12. Is content_type a fulltext indexed field? I'm guessing it isn't. So you would just do .. AND l.content_type = 'docume'
  13. Glad you have taken advice. In fact, what they have been warning you against has a technical name in the world of database design, and that is "de-normalization". When you redundantly store data, you are moving away from the practice of "normalization" which is the correct design.
  14. Sorry to see your valuable time was wasted by Barand providing you free professional consulting, custom built code and hand holding. 😣
  15. There is a popular library for enhancing the basic datetime api, called Carbon. One of the nice things that comes with it is "Human Diff". See the manual: https://carbon.nesbot.com/docs/#api-humandiff
  16. Off the top of my head 2 possibilities that might explain the issue: Event scheduler was not started in server Server is UTC, and event was UTC time, leading to confusion as to when the first event should have occurred. These are just guesses, but looking at the mysql error log, looking at the events table and commands like SHOW CREATE EVENTS and SHOW EVENTS might help you.
  17. Yes exactly. The better known frameworks (symfony & laravel) come with cli libraries, but there are also many standalone libraries out there that take care of a lot of cli details, like providing argument handling. For example: https://splitbrain.github.io/php-cli/ You don't need a cli library, but they can save you a lot of time. At most rudimentary however, you can run a script using the cli, with php -f.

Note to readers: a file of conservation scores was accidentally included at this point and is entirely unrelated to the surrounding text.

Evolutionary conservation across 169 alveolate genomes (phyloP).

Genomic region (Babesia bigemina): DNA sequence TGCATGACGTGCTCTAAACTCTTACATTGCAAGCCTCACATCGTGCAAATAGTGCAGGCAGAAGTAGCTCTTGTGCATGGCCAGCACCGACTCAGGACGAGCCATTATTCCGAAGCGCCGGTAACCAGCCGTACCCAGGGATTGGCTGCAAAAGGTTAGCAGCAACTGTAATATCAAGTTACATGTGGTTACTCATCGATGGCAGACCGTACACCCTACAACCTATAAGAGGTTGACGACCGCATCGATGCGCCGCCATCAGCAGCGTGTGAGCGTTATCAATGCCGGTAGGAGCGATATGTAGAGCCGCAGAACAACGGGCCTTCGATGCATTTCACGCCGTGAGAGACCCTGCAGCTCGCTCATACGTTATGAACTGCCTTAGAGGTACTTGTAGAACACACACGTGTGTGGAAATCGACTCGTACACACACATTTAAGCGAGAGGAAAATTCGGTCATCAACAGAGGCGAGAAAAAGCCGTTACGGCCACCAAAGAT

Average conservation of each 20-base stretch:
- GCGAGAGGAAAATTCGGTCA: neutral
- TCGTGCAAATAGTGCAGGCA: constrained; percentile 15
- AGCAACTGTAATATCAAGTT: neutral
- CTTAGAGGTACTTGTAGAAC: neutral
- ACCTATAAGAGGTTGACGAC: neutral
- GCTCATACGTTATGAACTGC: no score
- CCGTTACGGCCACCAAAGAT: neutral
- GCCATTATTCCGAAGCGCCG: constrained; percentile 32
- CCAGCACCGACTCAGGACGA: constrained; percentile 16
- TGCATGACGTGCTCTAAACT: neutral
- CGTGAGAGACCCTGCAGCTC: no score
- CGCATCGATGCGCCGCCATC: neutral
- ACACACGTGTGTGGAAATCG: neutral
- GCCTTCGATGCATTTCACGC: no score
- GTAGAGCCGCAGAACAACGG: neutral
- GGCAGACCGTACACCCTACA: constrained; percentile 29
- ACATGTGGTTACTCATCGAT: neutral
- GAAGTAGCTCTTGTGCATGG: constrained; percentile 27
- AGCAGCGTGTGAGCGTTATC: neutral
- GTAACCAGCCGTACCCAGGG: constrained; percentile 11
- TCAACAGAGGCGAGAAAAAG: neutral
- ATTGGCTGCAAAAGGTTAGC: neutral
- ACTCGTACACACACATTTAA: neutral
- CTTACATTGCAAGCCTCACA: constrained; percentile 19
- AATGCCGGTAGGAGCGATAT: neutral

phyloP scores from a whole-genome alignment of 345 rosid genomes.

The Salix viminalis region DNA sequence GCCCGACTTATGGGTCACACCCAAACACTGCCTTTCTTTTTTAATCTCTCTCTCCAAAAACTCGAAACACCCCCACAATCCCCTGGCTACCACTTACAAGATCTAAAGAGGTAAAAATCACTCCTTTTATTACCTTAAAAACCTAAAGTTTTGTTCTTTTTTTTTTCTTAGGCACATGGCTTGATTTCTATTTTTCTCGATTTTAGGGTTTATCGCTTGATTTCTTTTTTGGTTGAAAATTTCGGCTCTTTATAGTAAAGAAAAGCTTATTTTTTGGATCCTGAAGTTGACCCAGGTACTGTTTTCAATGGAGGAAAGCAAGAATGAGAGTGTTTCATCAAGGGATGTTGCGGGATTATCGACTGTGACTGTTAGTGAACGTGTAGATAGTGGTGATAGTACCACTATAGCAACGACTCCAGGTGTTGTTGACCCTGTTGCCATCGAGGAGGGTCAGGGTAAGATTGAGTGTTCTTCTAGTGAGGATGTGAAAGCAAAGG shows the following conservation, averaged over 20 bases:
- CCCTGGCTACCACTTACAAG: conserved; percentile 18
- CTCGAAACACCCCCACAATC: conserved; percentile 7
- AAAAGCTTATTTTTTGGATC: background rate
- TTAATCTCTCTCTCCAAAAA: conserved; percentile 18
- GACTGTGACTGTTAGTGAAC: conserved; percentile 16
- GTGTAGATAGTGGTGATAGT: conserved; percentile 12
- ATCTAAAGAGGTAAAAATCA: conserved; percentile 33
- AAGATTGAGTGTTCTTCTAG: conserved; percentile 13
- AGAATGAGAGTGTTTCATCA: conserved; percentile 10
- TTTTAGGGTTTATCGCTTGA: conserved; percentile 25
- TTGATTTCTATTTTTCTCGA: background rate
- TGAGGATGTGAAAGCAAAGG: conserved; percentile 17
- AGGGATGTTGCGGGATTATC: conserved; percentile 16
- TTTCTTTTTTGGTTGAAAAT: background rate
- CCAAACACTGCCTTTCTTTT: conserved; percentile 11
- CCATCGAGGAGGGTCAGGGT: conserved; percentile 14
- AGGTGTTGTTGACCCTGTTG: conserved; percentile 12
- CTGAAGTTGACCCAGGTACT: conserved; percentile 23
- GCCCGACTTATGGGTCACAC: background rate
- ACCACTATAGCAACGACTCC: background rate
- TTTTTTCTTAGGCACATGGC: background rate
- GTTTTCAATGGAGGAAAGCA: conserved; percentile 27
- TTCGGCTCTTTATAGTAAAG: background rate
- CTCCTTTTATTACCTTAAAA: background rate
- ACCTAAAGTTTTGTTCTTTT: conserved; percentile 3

18. It is always a good idea to enforce your business rules with constraints, whenever you are clear. As for loading in data for a system you've developed for an assignment, just generate a bunch of screening rows. This type of seeding of data is fairly typical, and there are various libraries like faker (https://fakerphp.github.io/) that can be used for generating test data which are often used by developers.
  19. One other comment that might help you here: As far as I know, there isn't a built in extension to woocommerce that handles VAT, so if you are using some module/extension to provide this, that would be important to specify here. There are various different modules available from what I've seen.
  20. Please use the code block for any future posts. Hopefully someone with woo commerce experience will see your post.
  21. The world of php when simple scripts like this were copy and paste jobs is long gone now. The libraries requinix mentioned are certainly the way to go, but also typically require the use of the php dependency management tool composer, and a basic understanding of object oriented programming, in that these libraries are oop. There is also the question of email deliverability. These days, you really need to understand a good deal about how email works, and the various ways email is authenticated, or you can end up with a script that will send emails only to have them rejected or black-holed, or spam filtered, defeating the entire purpose of your endeavor. I'm sorry to say that this is just beyond what a neophyte can handle competently.